• 12. Model Assumptions: Monopolistic Competition .  Many, many firms produce in a monopolistically competitive industry. This assumption is similar to that found in a model of perfect competition.  Each firm produces a product that is differentiated (i.e., different in character) from all other products produced by the other firms in the industry. Thus one firm might produce a red toothpaste with a spearmint taste, and another might produce a white toothpaste with a wintergreen taste. This assumption is similar to a monopoly market that produces a unique (or highly differentiated) product.  The differentiated products are imperfectly substitutable in consumption. This means that if the price of one good were to rise, some consumers would switch their purchases to another product within the industry. From the perspective of a firm in the industry, it would face a downward-sloping demand curve for its product, but the position of the demand curve would depend on the characteristics and prices of the other substitutable products produced by other firms. This assumption is intermediate between the perfectly competitive assumption in which goods are perfectly substitutable and the assumption in a monopoly market in which no substitution is possible.
  • 13.  There is free entry and exit of firms in response to profits in the industry. Thus firms making positive economic profits act as a signal to others to open up similar firms producing similar products. If firms are losing money (making negative economic profits), then, one by one, firms will drop out of the industry. Entry or exit affects the aggregate supply of the product in the market and forces economic profit to zero for each firm in the industry in the long run. (Note that the long run is defined as the period of time necessary to drive the economic profit to zero.) This assumption is identical to the free entry and exit assumption in a perfectly competitive market.  There are economies of scale in production (internal to the firm). This is incorporated as a downward-sloping average cost curve. If average costs fall when firm output increases, it means that the per-unit cost falls with an increase in the scale of production. Since monopoly markets can arise when there are large fixed costs in production and since fixed costs result in declining average costs, the assumption of economies of scale is similar to a monopoly market.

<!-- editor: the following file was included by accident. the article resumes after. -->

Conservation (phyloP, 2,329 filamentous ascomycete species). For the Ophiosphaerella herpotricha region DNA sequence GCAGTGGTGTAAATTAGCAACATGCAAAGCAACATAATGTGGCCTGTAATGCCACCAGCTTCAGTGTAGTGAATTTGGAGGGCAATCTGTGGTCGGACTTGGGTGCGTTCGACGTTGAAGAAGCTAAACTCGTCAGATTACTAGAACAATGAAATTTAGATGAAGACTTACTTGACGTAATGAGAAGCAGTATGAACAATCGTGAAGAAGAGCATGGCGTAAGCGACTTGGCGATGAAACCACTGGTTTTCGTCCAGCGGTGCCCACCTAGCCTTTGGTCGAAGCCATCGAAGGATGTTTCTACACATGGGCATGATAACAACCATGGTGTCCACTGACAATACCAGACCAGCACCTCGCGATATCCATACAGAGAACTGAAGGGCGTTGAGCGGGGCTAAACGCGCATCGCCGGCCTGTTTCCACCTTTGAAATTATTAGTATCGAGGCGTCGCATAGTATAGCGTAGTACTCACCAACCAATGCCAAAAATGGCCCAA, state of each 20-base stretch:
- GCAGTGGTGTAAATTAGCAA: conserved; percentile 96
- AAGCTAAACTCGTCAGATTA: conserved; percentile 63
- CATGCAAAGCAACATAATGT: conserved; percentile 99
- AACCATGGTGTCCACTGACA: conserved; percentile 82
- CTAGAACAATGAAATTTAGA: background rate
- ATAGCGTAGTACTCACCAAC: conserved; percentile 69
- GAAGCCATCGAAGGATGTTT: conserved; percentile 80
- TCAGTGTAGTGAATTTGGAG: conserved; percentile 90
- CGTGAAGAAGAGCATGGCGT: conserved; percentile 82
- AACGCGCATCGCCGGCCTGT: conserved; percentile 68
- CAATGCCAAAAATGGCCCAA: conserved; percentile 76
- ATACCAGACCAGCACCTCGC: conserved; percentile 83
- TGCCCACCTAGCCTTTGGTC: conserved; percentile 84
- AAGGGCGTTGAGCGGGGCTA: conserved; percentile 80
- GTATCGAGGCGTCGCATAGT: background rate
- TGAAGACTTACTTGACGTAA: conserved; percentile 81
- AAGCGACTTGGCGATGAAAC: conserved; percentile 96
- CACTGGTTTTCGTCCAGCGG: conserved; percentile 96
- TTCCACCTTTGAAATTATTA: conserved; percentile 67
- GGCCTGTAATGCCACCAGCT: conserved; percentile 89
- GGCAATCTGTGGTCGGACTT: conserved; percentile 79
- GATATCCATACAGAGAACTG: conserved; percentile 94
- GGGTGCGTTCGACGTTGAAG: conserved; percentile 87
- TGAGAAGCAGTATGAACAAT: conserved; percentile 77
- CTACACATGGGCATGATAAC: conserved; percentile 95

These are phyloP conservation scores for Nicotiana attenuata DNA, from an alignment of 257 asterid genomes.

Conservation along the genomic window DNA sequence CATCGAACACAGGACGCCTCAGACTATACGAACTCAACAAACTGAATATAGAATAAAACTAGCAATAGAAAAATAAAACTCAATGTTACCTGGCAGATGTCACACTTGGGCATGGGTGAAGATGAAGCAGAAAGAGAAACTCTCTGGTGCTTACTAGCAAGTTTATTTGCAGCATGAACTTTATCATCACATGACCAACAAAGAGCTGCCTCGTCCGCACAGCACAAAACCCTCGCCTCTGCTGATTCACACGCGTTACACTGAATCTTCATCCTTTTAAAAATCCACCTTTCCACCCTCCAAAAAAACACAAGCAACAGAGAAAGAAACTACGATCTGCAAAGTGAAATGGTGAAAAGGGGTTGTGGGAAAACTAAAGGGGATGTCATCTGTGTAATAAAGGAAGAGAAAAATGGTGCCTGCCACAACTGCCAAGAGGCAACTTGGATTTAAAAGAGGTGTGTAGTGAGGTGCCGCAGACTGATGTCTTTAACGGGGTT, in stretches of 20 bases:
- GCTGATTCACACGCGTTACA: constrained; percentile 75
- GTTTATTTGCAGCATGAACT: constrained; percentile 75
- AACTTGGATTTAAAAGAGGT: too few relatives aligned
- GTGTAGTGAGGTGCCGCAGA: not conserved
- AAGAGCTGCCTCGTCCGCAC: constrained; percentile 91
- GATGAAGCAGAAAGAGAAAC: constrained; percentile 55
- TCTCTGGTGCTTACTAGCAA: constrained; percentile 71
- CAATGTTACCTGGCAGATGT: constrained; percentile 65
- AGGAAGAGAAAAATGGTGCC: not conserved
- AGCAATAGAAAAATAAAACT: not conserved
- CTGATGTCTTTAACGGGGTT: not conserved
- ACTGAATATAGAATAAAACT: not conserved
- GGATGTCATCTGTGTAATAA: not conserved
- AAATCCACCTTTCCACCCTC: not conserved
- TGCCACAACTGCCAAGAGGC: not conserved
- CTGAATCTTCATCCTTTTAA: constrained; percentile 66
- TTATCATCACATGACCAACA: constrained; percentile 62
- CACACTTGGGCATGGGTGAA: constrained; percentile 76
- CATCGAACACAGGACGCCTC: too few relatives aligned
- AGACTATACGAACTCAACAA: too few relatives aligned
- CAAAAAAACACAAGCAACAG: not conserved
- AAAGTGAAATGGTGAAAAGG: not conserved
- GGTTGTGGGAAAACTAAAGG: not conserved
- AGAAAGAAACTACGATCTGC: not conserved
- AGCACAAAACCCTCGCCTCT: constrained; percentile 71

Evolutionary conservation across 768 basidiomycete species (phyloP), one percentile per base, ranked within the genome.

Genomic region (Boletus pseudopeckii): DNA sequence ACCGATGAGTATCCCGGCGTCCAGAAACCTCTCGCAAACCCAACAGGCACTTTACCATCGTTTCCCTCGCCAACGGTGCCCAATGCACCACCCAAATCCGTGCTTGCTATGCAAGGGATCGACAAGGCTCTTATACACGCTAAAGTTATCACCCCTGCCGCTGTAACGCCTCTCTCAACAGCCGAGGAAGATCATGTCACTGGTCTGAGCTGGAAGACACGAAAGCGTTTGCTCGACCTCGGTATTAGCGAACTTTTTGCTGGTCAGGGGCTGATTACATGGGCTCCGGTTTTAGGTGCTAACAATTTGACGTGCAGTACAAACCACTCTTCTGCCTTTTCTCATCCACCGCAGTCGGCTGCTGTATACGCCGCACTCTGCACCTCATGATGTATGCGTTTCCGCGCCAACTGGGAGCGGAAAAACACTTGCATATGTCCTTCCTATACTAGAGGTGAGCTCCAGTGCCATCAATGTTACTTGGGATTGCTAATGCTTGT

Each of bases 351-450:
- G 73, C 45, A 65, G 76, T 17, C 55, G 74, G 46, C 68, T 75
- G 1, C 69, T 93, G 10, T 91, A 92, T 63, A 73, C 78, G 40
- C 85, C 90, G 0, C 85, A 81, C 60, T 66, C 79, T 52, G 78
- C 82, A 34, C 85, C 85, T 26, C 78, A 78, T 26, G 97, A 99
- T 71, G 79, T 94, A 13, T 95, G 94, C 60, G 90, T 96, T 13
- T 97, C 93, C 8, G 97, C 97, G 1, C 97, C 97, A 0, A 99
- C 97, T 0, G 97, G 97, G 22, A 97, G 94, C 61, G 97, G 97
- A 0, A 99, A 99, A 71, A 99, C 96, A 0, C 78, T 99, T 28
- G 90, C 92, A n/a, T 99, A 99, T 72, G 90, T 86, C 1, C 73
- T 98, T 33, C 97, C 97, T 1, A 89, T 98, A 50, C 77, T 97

• 14.  Few firms dominate an industry.  Large proportion of industry's output is shared by a few firms.  High barriers to entry may be due to economics of scale, legal barriers, aggressive tactics such as advertising or high startup costs  Products may be identical or differentiated.  Firms are interdependent and take careful notice of each other's actions.